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#Gamification through the Application of Motivational Affordances for Physical Activity Technology

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Age-differentiated motivational affordances conducive to designing physical activity technology apps for different age groups. this research was presented at CHIPLAY 2017 and can be downloaded from the folowing websites:
1) http://hcigames.com/download/gamification-motivational-affordances-physical-activity-technology/
2)http://delivery.acm.org/10.1145/3120000/3116604/p5-kappen.pdf?ip=70.26.105.55&id=3116604&acc=OPENTOC&key=4D4702B0C3E38B35%2E4D4702B0C3E38B35%2E4D4702B0C3E38B35%2E9F04A3A78F7D3B8D&CFID=825184743&CFTOKEN=91167002&__acm__=1509655228_9170d7d6ebe8866b05ed935c28df0545

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#Gamification through the Application of Motivational Affordances for Physical Activity Technology

  1. 1. Gamification through the Application of Motivational Affordances for Physical Activity Technology Dennis L. Kappen, Dr. Pejman Mirza-Babaei, Dr. Lennart E. Nacke Twitter: @3D_ideation 1 Technology for Active Living Human-centric Gamification
  2. 2. When I feel like exercising, I lie down until the feeling passes - Robert M. Hutchins Image credit – Pete-Nowicki – unsplash.com
  3. 3. 1. Motives for participation in physical activity (PA) 2. Differentiating gamification elements and feedback elements 3. Age-differentiated guidelines 3 Takeaways
  4. 4. 4 “Everything for everybody is nothing for nobody” - Philip Kotler Motivation for Research Image credit - David-Marcu–unsplash.com
  5. 5. 5 Research Questions • Are there differences in motivation to participate in PA between adults from different age groups? Image credit – Terrell Woods–unsplash.com • Does the choice of motivational affordances change with age between the groups?
  6. 6. 6 Survey study • N=150 • Four age categories - PEW research on gaming technology • 18-29 (G1 - younger adults), • 30-49 (G2 - middle aged), • 50-64 (G3 - older adults), • 65+ (G4 - Seniors) • Exercise Motivation Inventory-2 (EMI-2, 51 Item, 14 dimensions)(Markland et al., 1999) Image credit – Julie Macey–unsplash.com
  7. 7. 7 Results Ill Health Avoidance and Health Pressures Significant difference between the groups in these two dimensions Image credit - https://media.defense.gov/2016/Oct/12/2001646678/670/394/0/161008-F-MD915-084.JPG
  8. 8. 8 Results Types of Feedback Older adults (50-64), and seniors (65+) preferred step counts, distance travelled and time taken as opposed to calories heart-rate preferred by younger and middle-aged adults Image credit - https://c1.staticflickr.com/4/3873/14589702095_6097ab9d46_b.jpg
  9. 9. 9 PA Motivation Older adults (50-64), and seniors (65+) were motivated by the steps completed, distance travelled compared to badges, and progression by younger adults, and calories and progression for middle-aged adults Results Image credit - https://c1.staticflickr.com/4/3873/14589702095_6097ab9d46_b.jpg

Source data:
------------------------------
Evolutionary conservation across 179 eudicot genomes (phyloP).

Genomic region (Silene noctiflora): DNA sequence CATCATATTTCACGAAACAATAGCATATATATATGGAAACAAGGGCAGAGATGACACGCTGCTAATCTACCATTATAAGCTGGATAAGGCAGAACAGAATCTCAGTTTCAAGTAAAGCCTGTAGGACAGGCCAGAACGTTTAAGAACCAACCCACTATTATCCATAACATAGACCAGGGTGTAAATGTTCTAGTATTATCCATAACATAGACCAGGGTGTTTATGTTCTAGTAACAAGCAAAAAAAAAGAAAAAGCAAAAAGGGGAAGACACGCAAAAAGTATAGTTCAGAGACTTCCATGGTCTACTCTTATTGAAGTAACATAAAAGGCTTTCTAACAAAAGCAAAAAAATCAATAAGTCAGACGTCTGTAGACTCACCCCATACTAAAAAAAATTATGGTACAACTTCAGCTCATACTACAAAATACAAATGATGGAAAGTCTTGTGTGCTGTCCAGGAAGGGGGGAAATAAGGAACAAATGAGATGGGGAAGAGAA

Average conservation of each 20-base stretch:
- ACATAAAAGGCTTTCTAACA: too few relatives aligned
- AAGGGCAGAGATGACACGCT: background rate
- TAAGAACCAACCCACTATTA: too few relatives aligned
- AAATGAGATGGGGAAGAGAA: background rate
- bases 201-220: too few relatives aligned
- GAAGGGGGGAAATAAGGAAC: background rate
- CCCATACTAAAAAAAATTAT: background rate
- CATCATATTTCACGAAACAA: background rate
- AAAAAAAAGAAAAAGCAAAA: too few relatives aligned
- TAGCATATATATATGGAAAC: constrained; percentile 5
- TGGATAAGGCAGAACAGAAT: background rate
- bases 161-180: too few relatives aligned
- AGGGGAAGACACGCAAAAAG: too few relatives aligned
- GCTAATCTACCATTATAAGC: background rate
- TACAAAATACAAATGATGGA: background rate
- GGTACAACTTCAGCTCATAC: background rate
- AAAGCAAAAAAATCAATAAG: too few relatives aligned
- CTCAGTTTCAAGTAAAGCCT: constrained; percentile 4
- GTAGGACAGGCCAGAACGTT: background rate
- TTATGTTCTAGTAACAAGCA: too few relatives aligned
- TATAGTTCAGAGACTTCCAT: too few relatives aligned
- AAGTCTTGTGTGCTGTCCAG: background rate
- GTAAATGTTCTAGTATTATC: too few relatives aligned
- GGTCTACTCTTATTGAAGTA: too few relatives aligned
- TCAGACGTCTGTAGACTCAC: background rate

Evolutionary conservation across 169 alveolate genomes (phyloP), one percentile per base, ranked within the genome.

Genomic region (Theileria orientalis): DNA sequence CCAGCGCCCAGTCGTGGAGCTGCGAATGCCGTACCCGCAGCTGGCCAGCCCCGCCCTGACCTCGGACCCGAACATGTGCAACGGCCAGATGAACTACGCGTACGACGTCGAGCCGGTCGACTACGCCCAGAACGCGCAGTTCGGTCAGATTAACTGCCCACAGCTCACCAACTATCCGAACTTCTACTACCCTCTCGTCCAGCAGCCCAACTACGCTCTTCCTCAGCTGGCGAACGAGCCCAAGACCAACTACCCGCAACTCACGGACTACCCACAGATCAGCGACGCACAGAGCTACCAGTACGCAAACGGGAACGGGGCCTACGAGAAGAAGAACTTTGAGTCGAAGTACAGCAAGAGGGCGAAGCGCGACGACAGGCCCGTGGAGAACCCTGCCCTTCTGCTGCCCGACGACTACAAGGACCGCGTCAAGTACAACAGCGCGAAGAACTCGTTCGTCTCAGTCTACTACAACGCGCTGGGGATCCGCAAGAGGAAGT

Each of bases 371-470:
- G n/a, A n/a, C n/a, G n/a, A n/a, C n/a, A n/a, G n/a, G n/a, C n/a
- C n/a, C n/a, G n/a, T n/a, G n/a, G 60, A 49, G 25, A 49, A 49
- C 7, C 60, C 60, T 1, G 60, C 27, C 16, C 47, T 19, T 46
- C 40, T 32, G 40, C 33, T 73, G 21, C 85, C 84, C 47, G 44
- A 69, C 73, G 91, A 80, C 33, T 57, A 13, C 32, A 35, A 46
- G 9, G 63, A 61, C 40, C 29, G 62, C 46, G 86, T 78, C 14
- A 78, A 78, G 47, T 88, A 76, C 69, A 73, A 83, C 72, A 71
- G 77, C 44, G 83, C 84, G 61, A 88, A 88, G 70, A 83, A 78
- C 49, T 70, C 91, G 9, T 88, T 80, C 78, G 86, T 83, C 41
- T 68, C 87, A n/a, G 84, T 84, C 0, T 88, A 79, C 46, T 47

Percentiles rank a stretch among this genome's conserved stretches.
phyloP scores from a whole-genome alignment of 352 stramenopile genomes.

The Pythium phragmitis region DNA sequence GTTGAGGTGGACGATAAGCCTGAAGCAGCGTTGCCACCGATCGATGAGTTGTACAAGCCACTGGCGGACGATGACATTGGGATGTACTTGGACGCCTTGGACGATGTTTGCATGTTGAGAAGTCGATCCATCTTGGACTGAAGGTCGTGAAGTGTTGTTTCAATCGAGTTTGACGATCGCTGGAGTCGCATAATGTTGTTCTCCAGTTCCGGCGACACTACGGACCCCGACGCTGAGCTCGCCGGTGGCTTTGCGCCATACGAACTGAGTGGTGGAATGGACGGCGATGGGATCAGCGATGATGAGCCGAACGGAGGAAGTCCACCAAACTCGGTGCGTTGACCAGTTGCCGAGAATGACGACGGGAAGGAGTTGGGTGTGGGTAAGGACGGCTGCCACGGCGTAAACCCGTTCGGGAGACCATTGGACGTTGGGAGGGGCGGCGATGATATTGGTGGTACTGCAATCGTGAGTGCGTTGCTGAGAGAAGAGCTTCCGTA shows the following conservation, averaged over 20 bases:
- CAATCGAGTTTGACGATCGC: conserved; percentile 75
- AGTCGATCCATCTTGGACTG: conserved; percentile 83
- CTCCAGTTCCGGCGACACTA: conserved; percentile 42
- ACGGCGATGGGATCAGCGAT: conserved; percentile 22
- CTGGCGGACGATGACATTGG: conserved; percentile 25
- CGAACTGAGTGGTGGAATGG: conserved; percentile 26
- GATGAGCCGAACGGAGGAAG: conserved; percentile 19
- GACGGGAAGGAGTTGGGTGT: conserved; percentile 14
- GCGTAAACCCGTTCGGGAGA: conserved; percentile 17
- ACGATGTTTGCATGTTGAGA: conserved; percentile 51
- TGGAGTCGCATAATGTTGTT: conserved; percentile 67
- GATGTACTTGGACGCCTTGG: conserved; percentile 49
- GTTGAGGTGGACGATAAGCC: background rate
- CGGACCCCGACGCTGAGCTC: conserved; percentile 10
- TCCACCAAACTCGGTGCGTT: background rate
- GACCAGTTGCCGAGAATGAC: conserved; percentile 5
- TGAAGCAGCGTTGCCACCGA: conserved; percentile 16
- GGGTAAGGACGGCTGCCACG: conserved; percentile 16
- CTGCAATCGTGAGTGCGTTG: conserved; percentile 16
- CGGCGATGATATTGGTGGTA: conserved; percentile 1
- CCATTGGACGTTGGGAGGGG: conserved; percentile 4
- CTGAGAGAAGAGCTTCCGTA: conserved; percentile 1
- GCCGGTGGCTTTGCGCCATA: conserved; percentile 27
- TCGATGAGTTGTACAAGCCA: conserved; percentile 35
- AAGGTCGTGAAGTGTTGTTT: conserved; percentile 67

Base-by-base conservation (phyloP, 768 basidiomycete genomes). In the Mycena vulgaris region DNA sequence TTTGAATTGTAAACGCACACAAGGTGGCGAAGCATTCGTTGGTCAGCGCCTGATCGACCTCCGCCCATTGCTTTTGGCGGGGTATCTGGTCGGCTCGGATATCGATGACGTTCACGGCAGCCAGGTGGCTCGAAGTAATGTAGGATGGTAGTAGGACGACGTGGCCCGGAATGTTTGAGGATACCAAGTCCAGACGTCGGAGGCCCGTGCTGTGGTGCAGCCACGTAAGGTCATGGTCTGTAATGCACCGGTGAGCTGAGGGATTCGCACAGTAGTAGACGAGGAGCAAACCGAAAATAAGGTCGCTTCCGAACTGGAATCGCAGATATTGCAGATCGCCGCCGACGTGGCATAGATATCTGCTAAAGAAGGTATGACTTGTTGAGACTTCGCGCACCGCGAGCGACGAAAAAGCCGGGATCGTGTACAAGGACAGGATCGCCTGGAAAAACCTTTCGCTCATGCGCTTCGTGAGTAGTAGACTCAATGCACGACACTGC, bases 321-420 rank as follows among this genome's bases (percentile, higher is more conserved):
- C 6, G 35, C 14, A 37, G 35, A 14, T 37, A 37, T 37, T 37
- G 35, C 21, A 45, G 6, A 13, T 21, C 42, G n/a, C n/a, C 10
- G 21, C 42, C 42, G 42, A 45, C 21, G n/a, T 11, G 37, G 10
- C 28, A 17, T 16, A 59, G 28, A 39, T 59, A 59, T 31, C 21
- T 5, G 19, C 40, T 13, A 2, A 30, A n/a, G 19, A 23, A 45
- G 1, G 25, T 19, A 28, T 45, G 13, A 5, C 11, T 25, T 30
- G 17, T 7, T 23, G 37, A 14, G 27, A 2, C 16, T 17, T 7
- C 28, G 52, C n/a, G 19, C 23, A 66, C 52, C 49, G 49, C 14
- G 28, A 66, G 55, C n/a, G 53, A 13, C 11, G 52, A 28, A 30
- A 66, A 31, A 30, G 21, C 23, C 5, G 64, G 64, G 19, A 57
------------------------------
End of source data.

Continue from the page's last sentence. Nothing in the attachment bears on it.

10. 10. 10 Continuance of PA Older adults (50-64) preferred goals and distance travelled, Seniors (65+) preferred feedback and progression information, compared to badges and goals and feedback of time taken by younger and middle-aged adults Results Image credit – Curtis Macnewton –unsplash.com
  11. 11. 11 Facilitating Goals for PA While all four age-groups wanted specific goals, distance travelled and challenges were favoured by older adults (50-64) and seniors (65+) Results Image credit – Curtis Macnewton –unsplash.com
  12. 12. 12 Motivational Elements Gamified motivational affordances (Intrinsic elements) Goals, Challenges, Progression, Achievements, Choice/options, Quests, Social sharing Gamified motivational affordances (Extrinsic elements) Badges, Rewards, Points, Incentives, Leaderboards Feedback elements (Quantification elements) Calorie tracker, Step-counters, Distance travelled, Daily notifications, Time spent, Heart rate, Breathing rate, Sleep cycle, Sound inputs, Weight loss indicator, Physical form-checker, Gait/posture- checkerImage credit – Curtis Macnewton –unsplash.com
  13. 13. Age Category Design Guidelines for PA Technology 18-29 Combine goals and progression with a reward system Facilitate accomplishments through challenges Opportunity to earn badges and rewards while reaching goals 30-49 Combine feedback elements with progression and social sharing Provide a platform for achieving long-term goals Visual representation of progression and achievements 50-64 Incorporate daily, weekly and monthly progression elements Provide for benchmarked physical activity markers Autonomy with goal selection and types of feedback 65+ Indicators for progress or improvement Integrate choice of exercise types and intensity Continuous feedback loops providing validation of efforts
  14. 14. •Tailoring gamification elements to: •Address needs and wants of the demographic •Provide for customization and personalization •Age-differentiated motivational affordances 14 Conclusion
  15. 15. 11/2/2017 Dennis L. Kappen 15 .com Thank You dennis.kappen@humber.ca Don’t Sit Still – Be Active www.gamefulplay.ca @3D_ideation Imagecredit-Scott-Webb–unsplash.com

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